Coal and I worked on our outrun again, as we did in our last private lesson. I took Coal to this novice event rather than Ryme as I normally would (the program is for novice dogs as well as novice handlers) because we have the Hopland and Dunnigan trials coming up in the next two weekends. This seemed to be the only chance to get coaching before those trials. Coal showed improvement on the outrun in our clinic session. We also did some driving and attempted again to shed those Dunnigan sheep (which can be an exercise in frustration!).  Happy with our clinic session, Coal and I went out to take the setout person's place so that she could have a break. Then the real work began. It's a long walk from the holding pens to the setout point, especially bringing the sheep down lower for the less experienced dogs. Coal got a good workout from all this, plus we got to pick up the sheep from the clinic group several times, resulting in more outruns to both sides. It was a really productive day for us. And the bonus is that Coal appears to still be sound. This morning he is gangbusters! And we have a chiro appointment for the dogs this week. I hope this is all good timing.

What made my day was seeing Coal's half-brother two-year-old Angus (who has never worked at Zamora before) take off in a beautiful wide outrun on the hill face, on his second attempt at it, as if the exposure the first time had released his inner hill-dog self! It was a thrill to watch. Angus also made a lot of progress on his baby driving. Angus has beautiful natural flanks from which to build on. The other dogs belonging to our friends also worked well and stepped up to the challenge...all nice to see. Bill is a great coach and draws on so much experience it is an education just to sit and listen.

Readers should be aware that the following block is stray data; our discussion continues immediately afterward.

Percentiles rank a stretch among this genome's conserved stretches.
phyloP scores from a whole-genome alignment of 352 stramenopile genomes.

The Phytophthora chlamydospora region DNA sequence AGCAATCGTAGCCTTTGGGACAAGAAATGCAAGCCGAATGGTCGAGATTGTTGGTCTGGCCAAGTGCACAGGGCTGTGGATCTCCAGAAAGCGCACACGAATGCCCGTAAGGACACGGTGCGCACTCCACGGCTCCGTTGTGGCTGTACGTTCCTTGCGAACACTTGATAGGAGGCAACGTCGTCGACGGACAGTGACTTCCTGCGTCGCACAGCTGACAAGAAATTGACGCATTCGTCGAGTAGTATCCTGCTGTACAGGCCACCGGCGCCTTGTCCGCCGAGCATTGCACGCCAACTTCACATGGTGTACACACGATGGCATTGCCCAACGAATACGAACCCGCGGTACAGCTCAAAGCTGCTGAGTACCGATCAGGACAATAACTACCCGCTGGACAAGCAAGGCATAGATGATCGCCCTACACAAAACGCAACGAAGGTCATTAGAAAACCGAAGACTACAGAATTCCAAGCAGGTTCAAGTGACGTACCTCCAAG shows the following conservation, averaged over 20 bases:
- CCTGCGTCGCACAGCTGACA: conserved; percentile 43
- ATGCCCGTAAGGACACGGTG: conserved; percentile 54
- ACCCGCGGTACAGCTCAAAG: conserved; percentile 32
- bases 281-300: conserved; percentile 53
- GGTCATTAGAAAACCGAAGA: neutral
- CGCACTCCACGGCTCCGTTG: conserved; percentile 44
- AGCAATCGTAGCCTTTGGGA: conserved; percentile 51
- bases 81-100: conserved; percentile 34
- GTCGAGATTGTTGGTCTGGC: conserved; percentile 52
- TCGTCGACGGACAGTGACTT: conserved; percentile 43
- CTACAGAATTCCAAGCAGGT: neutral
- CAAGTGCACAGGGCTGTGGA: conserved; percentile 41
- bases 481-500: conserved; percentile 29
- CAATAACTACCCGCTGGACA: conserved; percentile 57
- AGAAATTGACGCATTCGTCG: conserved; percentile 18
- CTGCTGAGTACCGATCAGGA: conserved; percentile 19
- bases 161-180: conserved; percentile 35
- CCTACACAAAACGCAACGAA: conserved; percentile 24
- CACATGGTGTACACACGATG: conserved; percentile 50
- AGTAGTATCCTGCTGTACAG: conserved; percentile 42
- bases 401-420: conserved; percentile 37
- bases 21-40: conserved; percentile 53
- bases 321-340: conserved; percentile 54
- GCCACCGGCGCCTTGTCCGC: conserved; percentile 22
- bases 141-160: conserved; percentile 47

It was dark out by the time we headed home from Zamora though. And the rain was coming down heavier and heavier. Saturday night traffic was thick on I-80. I was really glad I had company other than canine for the ride home. Thanks Teri!

Spencer Pt. Pleasant

Things are busy as always lately. I never wrote anything about last weekend. On the Friday before Halloween, Coal and I ran at Spencer's Pt. Pleasant 9th annual fall sheepdog trial. That day was nice and sunny; the weather could not have been more beautiful. I only ran Coal on the Friday event. The judge was Michael Shearer from Scotland who could not have been more gracious about his judging duties.  At Spencer's the challenge is usually presented for the Open class to send your dog through a gate in the cross-fence line on the outrun, or to send from the center gate. Last year it was not made much of an option so Coal and I fumbled through, sending through the side gate. This year Mr. Shearer said we should send from the center gate and then walk back to the handler's tower if we were not absolutely certain that our dogs would run out freely through the side gate. I took this as a message straight to me (even though we had practiced sending through the side gate at home the weekend before) and sent Away through the center gate.